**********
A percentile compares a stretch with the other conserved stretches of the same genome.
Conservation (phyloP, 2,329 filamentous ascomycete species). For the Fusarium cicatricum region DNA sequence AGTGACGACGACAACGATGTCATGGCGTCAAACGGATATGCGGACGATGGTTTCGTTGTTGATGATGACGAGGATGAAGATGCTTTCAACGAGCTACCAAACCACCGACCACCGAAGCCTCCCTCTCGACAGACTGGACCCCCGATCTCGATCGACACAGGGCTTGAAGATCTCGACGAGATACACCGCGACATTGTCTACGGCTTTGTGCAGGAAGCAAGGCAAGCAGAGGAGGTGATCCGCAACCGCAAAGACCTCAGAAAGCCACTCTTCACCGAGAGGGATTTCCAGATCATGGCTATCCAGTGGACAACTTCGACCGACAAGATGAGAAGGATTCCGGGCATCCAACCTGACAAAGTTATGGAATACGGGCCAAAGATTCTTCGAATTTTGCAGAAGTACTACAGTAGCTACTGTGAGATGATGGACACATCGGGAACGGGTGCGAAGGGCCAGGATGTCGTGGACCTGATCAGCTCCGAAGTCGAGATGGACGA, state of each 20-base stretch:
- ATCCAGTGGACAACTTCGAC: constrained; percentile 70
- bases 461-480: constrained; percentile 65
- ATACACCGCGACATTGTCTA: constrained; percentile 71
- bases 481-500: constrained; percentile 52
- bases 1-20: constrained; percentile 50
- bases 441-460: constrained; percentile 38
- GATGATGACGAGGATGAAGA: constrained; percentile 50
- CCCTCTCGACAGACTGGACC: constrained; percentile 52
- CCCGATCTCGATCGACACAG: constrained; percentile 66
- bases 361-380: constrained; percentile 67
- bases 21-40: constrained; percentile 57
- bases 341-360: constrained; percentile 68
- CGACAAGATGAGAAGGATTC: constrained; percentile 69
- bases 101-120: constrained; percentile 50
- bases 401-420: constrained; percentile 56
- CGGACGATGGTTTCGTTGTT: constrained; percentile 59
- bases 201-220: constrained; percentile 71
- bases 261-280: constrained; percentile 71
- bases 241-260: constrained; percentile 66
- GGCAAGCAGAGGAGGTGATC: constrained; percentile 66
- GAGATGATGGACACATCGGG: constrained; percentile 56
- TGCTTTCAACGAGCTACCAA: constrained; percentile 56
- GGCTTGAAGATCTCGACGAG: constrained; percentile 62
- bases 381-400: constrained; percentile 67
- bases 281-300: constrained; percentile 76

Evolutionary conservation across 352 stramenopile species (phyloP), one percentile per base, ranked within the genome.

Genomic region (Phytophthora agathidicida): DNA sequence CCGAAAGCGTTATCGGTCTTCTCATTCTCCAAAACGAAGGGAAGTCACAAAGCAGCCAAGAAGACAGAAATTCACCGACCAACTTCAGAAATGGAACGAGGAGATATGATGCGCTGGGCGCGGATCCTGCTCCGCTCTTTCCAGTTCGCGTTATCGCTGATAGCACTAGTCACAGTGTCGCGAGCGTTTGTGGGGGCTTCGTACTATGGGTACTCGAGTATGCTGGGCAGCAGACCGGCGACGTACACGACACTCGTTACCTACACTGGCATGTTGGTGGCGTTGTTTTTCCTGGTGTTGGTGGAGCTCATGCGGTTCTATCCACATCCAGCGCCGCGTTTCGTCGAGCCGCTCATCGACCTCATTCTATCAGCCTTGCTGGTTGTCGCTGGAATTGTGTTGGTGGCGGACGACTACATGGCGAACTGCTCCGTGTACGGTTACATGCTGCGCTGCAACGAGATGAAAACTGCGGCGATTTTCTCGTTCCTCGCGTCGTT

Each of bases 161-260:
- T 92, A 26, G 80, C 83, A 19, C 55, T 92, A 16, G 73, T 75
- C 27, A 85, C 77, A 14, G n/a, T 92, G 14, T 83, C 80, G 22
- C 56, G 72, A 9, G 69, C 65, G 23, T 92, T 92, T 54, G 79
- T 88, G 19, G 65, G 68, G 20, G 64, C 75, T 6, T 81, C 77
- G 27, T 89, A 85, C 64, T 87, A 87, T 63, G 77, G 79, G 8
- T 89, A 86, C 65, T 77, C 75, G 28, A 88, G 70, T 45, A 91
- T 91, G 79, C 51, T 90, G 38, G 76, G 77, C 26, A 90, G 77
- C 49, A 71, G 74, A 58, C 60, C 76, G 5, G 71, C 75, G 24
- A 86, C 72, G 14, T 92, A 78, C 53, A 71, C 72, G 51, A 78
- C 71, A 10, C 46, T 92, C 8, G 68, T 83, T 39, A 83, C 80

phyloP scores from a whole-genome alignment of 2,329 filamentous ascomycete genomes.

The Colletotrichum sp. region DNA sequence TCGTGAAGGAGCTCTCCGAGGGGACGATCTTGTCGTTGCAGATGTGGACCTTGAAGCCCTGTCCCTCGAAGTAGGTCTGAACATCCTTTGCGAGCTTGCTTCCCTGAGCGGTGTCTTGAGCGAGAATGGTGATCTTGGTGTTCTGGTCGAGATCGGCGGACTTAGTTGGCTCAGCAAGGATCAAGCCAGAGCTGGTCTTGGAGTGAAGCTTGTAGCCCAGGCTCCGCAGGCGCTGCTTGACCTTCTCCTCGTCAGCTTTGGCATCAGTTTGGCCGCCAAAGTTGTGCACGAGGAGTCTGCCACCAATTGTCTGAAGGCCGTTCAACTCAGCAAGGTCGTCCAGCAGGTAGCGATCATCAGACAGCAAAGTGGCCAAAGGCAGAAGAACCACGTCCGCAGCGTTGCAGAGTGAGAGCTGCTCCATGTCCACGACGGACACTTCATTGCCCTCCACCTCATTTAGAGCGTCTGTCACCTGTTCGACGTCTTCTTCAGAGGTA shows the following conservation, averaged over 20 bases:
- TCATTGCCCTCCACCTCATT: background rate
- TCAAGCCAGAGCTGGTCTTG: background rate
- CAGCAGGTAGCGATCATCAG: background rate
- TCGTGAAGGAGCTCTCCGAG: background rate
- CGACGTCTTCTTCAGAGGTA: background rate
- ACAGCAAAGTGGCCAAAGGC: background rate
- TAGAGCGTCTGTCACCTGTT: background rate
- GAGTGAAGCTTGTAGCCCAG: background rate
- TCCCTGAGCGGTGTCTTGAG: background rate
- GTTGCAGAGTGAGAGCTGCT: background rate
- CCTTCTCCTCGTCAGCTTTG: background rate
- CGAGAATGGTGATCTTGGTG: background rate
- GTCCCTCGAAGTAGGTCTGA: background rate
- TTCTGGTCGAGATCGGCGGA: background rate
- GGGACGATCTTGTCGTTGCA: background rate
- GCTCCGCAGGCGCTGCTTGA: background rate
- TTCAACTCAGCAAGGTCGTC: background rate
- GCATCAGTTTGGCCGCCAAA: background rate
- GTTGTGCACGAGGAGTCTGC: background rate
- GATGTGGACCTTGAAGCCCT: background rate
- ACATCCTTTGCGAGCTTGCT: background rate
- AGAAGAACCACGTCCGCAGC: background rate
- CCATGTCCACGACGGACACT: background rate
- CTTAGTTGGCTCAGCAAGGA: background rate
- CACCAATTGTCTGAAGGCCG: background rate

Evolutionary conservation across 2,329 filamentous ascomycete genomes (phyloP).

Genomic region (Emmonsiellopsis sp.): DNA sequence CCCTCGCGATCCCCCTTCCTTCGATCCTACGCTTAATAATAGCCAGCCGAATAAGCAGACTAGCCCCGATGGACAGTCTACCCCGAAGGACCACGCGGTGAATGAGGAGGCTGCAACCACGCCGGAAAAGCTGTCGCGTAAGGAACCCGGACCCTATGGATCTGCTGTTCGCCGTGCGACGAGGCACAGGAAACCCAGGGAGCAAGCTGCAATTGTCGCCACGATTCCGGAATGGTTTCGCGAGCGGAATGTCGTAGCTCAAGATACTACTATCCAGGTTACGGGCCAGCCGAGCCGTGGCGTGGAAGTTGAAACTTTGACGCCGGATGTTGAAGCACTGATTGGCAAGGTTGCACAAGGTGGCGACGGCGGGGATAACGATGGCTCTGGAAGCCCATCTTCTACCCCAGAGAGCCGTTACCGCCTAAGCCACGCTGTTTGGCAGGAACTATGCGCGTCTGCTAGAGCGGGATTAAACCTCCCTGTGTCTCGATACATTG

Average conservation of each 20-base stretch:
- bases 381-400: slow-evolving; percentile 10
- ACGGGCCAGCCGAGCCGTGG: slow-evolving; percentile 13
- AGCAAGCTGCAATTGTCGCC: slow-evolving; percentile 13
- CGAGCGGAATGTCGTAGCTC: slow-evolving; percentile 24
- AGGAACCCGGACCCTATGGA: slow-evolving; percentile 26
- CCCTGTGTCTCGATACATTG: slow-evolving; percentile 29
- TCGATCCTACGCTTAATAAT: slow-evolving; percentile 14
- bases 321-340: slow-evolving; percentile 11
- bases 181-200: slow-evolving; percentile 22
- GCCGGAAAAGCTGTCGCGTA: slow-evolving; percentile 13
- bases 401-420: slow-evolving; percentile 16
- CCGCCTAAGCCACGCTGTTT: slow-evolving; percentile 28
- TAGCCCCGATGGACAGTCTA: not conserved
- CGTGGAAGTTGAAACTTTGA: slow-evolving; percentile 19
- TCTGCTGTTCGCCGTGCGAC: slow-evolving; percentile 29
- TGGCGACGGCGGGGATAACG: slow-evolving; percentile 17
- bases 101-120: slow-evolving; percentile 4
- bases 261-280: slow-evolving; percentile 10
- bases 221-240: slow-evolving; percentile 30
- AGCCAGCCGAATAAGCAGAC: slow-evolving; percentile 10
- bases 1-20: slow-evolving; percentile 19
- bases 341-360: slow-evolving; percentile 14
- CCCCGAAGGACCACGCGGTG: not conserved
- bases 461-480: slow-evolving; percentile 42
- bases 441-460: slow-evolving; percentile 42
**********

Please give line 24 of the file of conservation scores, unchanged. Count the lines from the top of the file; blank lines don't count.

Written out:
- TGCTTTCAACGAGCTACCAA: constrained; percentile 56